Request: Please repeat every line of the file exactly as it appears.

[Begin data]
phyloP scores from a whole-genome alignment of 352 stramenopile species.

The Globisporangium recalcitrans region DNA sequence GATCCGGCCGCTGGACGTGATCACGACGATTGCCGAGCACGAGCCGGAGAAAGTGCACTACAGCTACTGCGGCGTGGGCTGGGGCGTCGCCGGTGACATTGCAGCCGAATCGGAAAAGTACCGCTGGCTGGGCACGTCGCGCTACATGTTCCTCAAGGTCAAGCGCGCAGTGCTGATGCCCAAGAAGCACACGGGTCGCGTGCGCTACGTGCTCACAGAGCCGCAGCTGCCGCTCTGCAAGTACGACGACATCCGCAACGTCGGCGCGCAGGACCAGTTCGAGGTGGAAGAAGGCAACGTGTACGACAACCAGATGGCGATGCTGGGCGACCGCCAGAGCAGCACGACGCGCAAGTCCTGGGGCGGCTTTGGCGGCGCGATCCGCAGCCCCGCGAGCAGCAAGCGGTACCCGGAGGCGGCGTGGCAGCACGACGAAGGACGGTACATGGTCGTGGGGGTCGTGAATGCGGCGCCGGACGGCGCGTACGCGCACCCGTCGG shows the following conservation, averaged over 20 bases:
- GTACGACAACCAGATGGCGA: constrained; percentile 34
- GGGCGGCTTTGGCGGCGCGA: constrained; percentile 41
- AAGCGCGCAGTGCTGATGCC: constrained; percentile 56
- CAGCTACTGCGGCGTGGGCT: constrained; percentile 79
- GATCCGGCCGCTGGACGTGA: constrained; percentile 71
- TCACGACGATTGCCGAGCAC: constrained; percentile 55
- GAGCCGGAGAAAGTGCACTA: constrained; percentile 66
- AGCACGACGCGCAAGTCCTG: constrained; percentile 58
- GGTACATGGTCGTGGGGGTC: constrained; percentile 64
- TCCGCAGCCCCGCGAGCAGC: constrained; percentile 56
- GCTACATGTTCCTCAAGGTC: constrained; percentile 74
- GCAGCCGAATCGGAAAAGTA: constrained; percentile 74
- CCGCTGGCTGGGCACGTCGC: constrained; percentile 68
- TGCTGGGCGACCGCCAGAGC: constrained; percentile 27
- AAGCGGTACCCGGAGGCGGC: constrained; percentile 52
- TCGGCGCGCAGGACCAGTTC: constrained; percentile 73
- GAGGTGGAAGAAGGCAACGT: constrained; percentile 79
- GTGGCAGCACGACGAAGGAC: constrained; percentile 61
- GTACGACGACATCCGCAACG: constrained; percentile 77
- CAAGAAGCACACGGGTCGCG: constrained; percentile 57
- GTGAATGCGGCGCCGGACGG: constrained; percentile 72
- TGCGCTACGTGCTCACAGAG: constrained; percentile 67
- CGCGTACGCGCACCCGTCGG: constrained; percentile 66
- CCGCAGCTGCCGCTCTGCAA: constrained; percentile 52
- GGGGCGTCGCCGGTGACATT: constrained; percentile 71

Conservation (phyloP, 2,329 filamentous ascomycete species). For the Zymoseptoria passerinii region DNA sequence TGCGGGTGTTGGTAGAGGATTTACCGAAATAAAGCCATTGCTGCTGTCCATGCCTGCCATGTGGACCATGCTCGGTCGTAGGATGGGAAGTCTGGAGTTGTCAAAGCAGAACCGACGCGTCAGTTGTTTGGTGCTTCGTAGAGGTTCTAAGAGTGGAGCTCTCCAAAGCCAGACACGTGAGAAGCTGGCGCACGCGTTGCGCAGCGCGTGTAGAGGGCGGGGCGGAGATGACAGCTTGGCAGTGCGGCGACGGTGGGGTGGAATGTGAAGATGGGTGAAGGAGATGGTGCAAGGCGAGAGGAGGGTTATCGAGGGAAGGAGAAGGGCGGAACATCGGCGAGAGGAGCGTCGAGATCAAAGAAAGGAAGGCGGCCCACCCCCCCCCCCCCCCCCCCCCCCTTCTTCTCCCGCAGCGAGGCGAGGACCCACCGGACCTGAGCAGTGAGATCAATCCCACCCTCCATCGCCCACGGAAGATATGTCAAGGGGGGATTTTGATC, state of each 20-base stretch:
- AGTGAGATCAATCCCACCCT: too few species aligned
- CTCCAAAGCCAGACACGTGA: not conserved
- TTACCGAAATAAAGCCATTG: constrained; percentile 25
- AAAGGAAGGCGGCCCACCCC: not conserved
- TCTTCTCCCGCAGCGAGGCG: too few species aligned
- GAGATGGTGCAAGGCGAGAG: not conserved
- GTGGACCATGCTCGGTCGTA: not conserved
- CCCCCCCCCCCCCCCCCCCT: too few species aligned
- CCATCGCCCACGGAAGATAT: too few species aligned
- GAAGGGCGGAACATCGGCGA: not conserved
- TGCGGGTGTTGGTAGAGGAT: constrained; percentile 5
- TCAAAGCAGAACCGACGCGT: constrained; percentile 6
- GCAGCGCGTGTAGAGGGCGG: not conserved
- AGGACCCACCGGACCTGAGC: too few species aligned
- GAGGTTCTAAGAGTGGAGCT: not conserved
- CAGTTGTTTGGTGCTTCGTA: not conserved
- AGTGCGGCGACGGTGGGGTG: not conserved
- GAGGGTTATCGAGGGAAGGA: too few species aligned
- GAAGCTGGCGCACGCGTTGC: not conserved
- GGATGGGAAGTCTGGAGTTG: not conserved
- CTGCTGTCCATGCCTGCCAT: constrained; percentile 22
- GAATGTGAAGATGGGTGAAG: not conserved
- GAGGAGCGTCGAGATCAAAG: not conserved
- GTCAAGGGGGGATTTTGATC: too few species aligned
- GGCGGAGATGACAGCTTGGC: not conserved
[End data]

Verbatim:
phyloP scores from a whole-genome alignment of 352 stramenopile species.

The Globisporangium recalcitrans region DNA sequence GATCCGGCCGCTGGACGTGATCACGACGATTGCCGAGCACGAGCCGGAGAAAGTGCACTACAGCTACTGCGGCGTGGGCTGGGGCGTCGCCGGTGACATTGCAGCCGAATCGGAAAAGTACCGCTGGCTGGGCACGTCGCGCTACATGTTCCTCAAGGTCAAGCGCGCAGTGCTGATGCCCAAGAAGCACACGGGTCGCGTGCGCTACGTGCTCACAGAGCCGCAGCTGCCGCTCTGCAAGTACGACGACATCCGCAACGTCGGCGCGCAGGACCAGTTCGAGGTGGAAGAAGGCAACGTGTACGACAACCAGATGGCGATGCTGGGCGACCGCCAGAGCAGCACGACGCGCAAGTCCTGGGGCGGCTTTGGCGGCGCGATCCGCAGCCCCGCGAGCAGCAAGCGGTACCCGGAGGCGGCGTGGCAGCACGACGAAGGACGGTACATGGTCGTGGGGGTCGTGAATGCGGCGCCGGACGGCGCGTACGCGCACCCGTCGG shows the following conservation, averaged over 20 bases:
- GTACGACAACCAGATGGCGA: constrained; percentile 34
- GGGCGGCTTTGGCGGCGCGA: constrained; percentile 41
- AAGCGCGCAGTGCTGATGCC: constrained; percentile 56
- CAGCTACTGCGGCGTGGGCT: constrained; percentile 79
- GATCCGGCCGCTGGACGTGA: constrained; percentile 71
- TCACGACGATTGCCGAGCAC: constrained; percentile 55
- GAGCCGGAGAAAGTGCACTA: constrained; percentile 66
- AGCACGACGCGCAAGTCCTG: constrained; percentile 58
- GGTACATGGTCGTGGGGGTC: constrained; percentile 64
- TCCGCAGCCCCGCGAGCAGC: constrained; percentile 56
- GCTACATGTTCCTCAAGGTC: constrained; percentile 74
- GCAGCCGAATCGGAAAAGTA: constrained; percentile 74
- CCGCTGGCTGGGCACGTCGC: constrained; percentile 68
- TGCTGGGCGACCGCCAGAGC: constrained; percentile 27
- AAGCGGTACCCGGAGGCGGC: constrained; percentile 52
- TCGGCGCGCAGGACCAGTTC: constrained; percentile 73
- GAGGTGGAAGAAGGCAACGT: constrained; percentile 79
- GTGGCAGCACGACGAAGGAC: constrained; percentile 61
- GTACGACGACATCCGCAACG: constrained; percentile 77
- CAAGAAGCACACGGGTCGCG: constrained; percentile 57
- GTGAATGCGGCGCCGGACGG: constrained; percentile 72
- TGCGCTACGTGCTCACAGAG: constrained; percentile 67
- CGCGTACGCGCACCCGTCGG: constrained; percentile 66
- CCGCAGCTGCCGCTCTGCAA: constrained; percentile 52
- GGGGCGTCGCCGGTGACATT: constrained; percentile 71

Conservation (phyloP, 2,329 filamentous ascomycete species). For the Zymoseptoria passerinii region DNA sequence TGCGGGTGTTGGTAGAGGATTTACCGAAATAAAGCCATTGCTGCTGTCCATGCCTGCCATGTGGACCATGCTCGGTCGTAGGATGGGAAGTCTGGAGTTGTCAAAGCAGAACCGACGCGTCAGTTGTTTGGTGCTTCGTAGAGGTTCTAAGAGTGGAGCTCTCCAAAGCCAGACACGTGAGAAGCTGGCGCACGCGTTGCGCAGCGCGTGTAGAGGGCGGGGCGGAGATGACAGCTTGGCAGTGCGGCGACGGTGGGGTGGAATGTGAAGATGGGTGAAGGAGATGGTGCAAGGCGAGAGGAGGGTTATCGAGGGAAGGAGAAGGGCGGAACATCGGCGAGAGGAGCGTCGAGATCAAAGAAAGGAAGGCGGCCCACCCCCCCCCCCCCCCCCCCCCCCTTCTTCTCCCGCAGCGAGGCGAGGACCCACCGGACCTGAGCAGTGAGATCAATCCCACCCTCCATCGCCCACGGAAGATATGTCAAGGGGGGATTTTGATC, state of each 20-base stretch:
- AGTGAGATCAATCCCACCCT: too few species aligned
- CTCCAAAGCCAGACACGTGA: not conserved
- TTACCGAAATAAAGCCATTG: constrained; percentile 25
- AAAGGAAGGCGGCCCACCCC: not conserved
- TCTTCTCCCGCAGCGAGGCG: too few species aligned
- GAGATGGTGCAAGGCGAGAG: not conserved
- GTGGACCATGCTCGGTCGTA: not conserved
- CCCCCCCCCCCCCCCCCCCT: too few species aligned
- CCATCGCCCACGGAAGATAT: too few species aligned
- GAAGGGCGGAACATCGGCGA: not conserved
- TGCGGGTGTTGGTAGAGGAT: constrained; percentile 5
- TCAAAGCAGAACCGACGCGT: constrained; percentile 6
- GCAGCGCGTGTAGAGGGCGG: not conserved
- AGGACCCACCGGACCTGAGC: too few species aligned
- GAGGTTCTAAGAGTGGAGCT: not conserved
- CAGTTGTTTGGTGCTTCGTA: not conserved
- AGTGCGGCGACGGTGGGGTG: not conserved
- GAGGGTTATCGAGGGAAGGA: too few species aligned
- GAAGCTGGCGCACGCGTTGC: not conserved
- GGATGGGAAGTCTGGAGTTG: not conserved
- CTGCTGTCCATGCCTGCCAT: constrained; percentile 22
- GAATGTGAAGATGGGTGAAG: not conserved
- GAGGAGCGTCGAGATCAAAG: not conserved
- GTCAAGGGGGGATTTTGATC: too few species aligned
- GGCGGAGATGACAGCTTGGC: not conserved